Regional requirements of infrastructure include electricity, water, communication, sanitation, health and education facilities and general public buildings. In all constructions should be followed building standards to enable assets to withstand predicted changes in climate. These constructions should be withstood for 50 years from the date of construction. Existing assets require modifications in accordance with climate change adaptation such as the replacement of cooling and heating equipment, generating high adaptation cost to those economies. Climate change is however likely affecting the demand for infrastructure facilities, such as the demand for higher dykes of roads will be increased in the coastal area to cope with sea level rises and storm surges.
Island countries in the region are particularly at risk of sea level rise induced by climate change. Island countries such as the Maldives and Sri Lanka are vulnerable because of their size, limited resources and geographic location. Reconstructing or repairing residual damages, port upgrades, increasing dykes of seaside roads require high financial and technical support. The best engineering practice of the globe for sea and river dikes require additional height needed 50 years into the future and developing countries are required to stick to this.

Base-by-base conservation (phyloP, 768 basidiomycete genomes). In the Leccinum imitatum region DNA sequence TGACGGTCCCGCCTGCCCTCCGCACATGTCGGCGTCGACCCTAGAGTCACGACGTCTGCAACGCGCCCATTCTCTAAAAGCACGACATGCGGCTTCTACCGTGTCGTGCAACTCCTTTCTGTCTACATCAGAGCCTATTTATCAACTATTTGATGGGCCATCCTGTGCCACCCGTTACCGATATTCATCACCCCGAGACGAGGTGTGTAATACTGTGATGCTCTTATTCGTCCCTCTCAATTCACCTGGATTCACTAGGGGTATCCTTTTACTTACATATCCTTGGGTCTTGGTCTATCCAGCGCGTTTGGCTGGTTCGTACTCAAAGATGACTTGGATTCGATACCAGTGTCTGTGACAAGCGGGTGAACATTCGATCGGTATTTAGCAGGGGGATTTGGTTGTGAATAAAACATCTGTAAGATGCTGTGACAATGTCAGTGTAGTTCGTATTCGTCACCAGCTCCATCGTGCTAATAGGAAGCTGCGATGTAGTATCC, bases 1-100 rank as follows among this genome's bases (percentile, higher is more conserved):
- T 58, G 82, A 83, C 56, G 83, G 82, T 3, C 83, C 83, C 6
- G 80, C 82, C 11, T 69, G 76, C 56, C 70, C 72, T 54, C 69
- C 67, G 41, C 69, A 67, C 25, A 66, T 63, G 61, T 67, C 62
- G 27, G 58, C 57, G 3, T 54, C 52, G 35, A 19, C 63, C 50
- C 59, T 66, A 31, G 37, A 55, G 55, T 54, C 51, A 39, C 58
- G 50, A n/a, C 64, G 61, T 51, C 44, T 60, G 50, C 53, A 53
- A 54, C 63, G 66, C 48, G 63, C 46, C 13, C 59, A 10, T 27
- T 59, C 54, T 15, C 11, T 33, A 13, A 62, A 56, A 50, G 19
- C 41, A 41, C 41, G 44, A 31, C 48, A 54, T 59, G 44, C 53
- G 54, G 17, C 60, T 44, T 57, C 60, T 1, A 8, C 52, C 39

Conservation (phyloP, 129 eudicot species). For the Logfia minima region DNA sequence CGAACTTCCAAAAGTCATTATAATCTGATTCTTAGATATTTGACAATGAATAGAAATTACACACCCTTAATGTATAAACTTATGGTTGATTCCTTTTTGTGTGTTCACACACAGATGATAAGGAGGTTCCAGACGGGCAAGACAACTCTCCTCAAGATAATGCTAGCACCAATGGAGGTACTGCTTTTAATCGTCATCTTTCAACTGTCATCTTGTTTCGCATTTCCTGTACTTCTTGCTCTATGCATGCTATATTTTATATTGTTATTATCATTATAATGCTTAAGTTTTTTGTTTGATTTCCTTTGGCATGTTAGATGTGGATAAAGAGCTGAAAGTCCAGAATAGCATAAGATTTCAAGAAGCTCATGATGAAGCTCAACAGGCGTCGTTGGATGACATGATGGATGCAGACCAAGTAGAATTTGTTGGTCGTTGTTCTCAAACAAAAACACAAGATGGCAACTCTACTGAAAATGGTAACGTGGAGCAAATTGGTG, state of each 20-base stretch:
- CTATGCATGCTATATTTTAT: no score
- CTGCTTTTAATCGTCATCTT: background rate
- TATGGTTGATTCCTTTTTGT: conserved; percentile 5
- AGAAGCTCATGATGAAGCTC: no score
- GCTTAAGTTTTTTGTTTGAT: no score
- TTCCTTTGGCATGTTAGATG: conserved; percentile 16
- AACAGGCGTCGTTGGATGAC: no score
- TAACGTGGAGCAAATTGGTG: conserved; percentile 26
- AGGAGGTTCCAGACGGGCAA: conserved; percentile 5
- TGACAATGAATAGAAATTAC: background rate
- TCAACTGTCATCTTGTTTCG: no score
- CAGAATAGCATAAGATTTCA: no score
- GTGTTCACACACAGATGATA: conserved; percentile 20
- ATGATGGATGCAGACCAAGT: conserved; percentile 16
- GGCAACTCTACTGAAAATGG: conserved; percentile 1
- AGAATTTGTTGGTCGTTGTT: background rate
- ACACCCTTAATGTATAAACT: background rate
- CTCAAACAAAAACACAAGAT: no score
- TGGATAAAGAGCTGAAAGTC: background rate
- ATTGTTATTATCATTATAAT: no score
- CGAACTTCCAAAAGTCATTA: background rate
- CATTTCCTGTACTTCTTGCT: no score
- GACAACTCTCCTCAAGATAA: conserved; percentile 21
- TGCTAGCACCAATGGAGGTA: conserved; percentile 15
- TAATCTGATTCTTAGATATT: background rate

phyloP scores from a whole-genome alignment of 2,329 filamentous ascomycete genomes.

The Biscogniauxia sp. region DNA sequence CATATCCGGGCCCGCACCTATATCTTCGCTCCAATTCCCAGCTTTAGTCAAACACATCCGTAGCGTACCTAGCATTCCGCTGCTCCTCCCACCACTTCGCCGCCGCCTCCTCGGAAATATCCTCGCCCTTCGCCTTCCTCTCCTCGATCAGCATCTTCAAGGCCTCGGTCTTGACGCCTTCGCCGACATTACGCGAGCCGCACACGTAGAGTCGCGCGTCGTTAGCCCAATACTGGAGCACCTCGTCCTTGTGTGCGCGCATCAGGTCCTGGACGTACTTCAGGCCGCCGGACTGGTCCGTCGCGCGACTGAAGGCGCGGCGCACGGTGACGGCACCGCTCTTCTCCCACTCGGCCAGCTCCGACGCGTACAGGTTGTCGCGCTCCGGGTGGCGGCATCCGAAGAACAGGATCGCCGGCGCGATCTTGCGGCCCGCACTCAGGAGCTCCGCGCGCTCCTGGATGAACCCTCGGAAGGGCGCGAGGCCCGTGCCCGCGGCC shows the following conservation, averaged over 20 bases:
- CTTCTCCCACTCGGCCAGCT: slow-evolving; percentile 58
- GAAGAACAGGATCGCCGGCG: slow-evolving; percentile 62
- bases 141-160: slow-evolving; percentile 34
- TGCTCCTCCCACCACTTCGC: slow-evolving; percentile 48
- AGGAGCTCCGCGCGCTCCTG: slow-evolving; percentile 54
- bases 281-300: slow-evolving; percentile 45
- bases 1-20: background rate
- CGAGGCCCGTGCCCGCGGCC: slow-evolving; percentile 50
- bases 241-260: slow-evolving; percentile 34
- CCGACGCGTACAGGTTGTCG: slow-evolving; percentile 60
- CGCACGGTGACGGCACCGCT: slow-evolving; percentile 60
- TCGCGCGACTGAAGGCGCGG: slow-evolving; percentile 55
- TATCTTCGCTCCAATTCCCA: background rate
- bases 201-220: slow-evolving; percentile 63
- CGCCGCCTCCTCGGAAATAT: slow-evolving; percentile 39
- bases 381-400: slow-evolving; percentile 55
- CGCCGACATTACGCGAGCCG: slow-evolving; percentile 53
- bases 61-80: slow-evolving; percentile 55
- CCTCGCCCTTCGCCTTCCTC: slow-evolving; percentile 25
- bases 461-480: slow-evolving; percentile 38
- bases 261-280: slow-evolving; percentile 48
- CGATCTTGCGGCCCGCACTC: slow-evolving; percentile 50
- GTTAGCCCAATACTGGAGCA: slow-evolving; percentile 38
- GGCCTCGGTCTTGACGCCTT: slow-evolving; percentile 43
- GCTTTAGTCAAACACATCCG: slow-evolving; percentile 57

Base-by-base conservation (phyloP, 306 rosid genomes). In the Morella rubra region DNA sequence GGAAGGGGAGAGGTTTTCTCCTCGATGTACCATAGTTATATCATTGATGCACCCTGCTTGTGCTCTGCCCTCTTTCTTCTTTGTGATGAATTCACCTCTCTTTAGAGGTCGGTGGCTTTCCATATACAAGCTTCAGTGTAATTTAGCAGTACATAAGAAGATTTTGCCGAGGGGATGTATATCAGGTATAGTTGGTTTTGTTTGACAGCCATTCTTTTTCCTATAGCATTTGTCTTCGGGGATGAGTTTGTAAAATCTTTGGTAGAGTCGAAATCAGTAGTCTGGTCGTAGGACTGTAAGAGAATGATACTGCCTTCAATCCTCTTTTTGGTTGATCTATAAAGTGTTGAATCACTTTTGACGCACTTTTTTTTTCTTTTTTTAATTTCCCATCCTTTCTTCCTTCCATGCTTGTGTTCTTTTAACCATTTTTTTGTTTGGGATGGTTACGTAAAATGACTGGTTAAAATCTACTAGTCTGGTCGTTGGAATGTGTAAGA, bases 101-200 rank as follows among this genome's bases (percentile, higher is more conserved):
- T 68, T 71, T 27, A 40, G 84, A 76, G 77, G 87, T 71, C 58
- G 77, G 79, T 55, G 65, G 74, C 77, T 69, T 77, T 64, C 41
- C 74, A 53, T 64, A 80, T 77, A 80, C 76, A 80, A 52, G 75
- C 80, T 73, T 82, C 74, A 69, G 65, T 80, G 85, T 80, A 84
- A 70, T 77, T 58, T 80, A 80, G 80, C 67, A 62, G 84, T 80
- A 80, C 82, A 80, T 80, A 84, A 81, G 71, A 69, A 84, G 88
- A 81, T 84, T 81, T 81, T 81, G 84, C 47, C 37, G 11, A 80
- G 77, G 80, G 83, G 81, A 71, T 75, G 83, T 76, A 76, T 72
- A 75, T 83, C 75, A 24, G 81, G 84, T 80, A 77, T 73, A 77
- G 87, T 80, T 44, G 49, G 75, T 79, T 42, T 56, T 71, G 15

South Asia has had a balanced water supply (Ground and rainfall) over the past few decades. The region was known for self-sufficiency and tended to export excessively. Now with the impact of climate change the water supply has changed in various ways. Some agriculture based economies receive heavy rain falls and results in the destruction of harvests. Some areas face years of severe drought and the entire harvest becomes degraded. Additional reservoir storage capacity building, appropriate water management and distribution of industrial and agricultural requirements, make access to pure water to the public increasingly challenging for South Asian economies.
The human health in South Asia is critically affected by climate change. The region accounts for a larger population with a considerable proportion of poor population. The deaths recorded and affected population is increasing day-by-day not only due to epidemic diseases such as malaria and dengue but also caused by cold and heat conditions, flooding and malnutrition. Structural adaptation is required especially for hospital and medical services. Investments must be increased in the fields of Science, research and logistics.
The science of climate shows the impacts of climate change will increase over time and will have a major effect on South Asia. South Asian economies should focus further on the matters arising from climate change that would inhibit their development since greater investments are need to adapt to climate change. Investments include re-valuing and integrating indigenous and modern methods, particularly in the agriculture industry. Similarly South Asian governments must pay attention to protecting people and their properties from upcoming natural disasters and the effects of climate change. South Asia contributes marginally to climate change, but impacts to the region are heavy. Who are more responsible to this must think of the justice to the people living in this region, their properties, their environment, their development needs and their right to live freely.
11/29/2014 – 06:10